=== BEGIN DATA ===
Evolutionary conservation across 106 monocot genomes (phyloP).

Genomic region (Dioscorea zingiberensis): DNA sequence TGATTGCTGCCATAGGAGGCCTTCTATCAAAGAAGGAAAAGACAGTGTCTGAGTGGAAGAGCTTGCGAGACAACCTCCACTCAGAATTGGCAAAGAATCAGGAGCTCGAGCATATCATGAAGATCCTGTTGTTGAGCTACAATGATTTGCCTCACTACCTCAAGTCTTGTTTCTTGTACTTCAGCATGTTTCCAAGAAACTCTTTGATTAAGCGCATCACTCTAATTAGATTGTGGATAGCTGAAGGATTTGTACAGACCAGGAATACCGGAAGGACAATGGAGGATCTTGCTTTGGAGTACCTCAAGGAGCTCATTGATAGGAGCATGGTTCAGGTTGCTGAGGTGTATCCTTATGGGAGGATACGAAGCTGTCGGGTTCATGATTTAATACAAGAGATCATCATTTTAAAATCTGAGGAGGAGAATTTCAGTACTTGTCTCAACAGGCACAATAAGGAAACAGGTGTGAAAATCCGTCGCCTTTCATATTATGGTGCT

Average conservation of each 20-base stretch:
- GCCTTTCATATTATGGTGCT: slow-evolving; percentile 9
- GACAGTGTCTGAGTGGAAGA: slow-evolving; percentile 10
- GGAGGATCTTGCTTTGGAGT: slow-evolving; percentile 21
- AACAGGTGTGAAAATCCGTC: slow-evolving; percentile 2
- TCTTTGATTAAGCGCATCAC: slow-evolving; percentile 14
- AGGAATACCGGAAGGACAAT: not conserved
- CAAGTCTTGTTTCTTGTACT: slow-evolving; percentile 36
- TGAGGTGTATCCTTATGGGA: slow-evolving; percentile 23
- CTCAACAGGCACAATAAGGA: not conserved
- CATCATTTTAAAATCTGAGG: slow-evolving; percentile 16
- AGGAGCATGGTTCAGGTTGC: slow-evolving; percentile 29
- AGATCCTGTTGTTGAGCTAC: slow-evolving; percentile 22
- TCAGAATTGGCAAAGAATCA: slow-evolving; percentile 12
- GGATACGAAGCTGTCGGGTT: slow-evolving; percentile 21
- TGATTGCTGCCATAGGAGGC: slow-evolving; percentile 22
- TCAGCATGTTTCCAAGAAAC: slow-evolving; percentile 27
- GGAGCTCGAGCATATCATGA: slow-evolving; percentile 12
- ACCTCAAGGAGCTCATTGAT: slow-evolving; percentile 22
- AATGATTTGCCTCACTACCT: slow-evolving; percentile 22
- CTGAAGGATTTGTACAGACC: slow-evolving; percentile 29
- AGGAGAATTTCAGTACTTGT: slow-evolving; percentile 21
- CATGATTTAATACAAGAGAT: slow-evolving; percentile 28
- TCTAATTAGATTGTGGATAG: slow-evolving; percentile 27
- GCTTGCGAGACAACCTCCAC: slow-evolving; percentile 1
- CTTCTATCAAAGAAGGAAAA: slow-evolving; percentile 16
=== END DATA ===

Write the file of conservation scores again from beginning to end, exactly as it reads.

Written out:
Evolutionary conservation across 106 monocot genomes (phyloP).

Genomic region (Dioscorea zingiberensis): DNA sequence TGATTGCTGCCATAGGAGGCCTTCTATCAAAGAAGGAAAAGACAGTGTCTGAGTGGAAGAGCTTGCGAGACAACCTCCACTCAGAATTGGCAAAGAATCAGGAGCTCGAGCATATCATGAAGATCCTGTTGTTGAGCTACAATGATTTGCCTCACTACCTCAAGTCTTGTTTCTTGTACTTCAGCATGTTTCCAAGAAACTCTTTGATTAAGCGCATCACTCTAATTAGATTGTGGATAGCTGAAGGATTTGTACAGACCAGGAATACCGGAAGGACAATGGAGGATCTTGCTTTGGAGTACCTCAAGGAGCTCATTGATAGGAGCATGGTTCAGGTTGCTGAGGTGTATCCTTATGGGAGGATACGAAGCTGTCGGGTTCATGATTTAATACAAGAGATCATCATTTTAAAATCTGAGGAGGAGAATTTCAGTACTTGTCTCAACAGGCACAATAAGGAAACAGGTGTGAAAATCCGTCGCCTTTCATATTATGGTGCT

Average conservation of each 20-base stretch:
- GCCTTTCATATTATGGTGCT: slow-evolving; percentile 9
- GACAGTGTCTGAGTGGAAGA: slow-evolving; percentile 10
- GGAGGATCTTGCTTTGGAGT: slow-evolving; percentile 21
- AACAGGTGTGAAAATCCGTC: slow-evolving; percentile 2
- TCTTTGATTAAGCGCATCAC: slow-evolving; percentile 14
- AGGAATACCGGAAGGACAAT: not conserved
- CAAGTCTTGTTTCTTGTACT: slow-evolving; percentile 36
- TGAGGTGTATCCTTATGGGA: slow-evolving; percentile 23
- CTCAACAGGCACAATAAGGA: not conserved
- CATCATTTTAAAATCTGAGG: slow-evolving; percentile 16
- AGGAGCATGGTTCAGGTTGC: slow-evolving; percentile 29
- AGATCCTGTTGTTGAGCTAC: slow-evolving; percentile 22
- TCAGAATTGGCAAAGAATCA: slow-evolving; percentile 12
- GGATACGAAGCTGTCGGGTT: slow-evolving; percentile 21
- TGATTGCTGCCATAGGAGGC: slow-evolving; percentile 22
- TCAGCATGTTTCCAAGAAAC: slow-evolving; percentile 27
- GGAGCTCGAGCATATCATGA: slow-evolving; percentile 12
- ACCTCAAGGAGCTCATTGAT: slow-evolving; percentile 22
- AATGATTTGCCTCACTACCT: slow-evolving; percentile 22
- CTGAAGGATTTGTACAGACC: slow-evolving; percentile 29
- AGGAGAATTTCAGTACTTGT: slow-evolving; percentile 21
- CATGATTTAATACAAGAGAT: slow-evolving; percentile 28
- TCTAATTAGATTGTGGATAG: slow-evolving; percentile 27
- GCTTGCGAGACAACCTCCAC: slow-evolving; percentile 1
- CTTCTATCAAAGAAGGAAAA: slow-evolving; percentile 16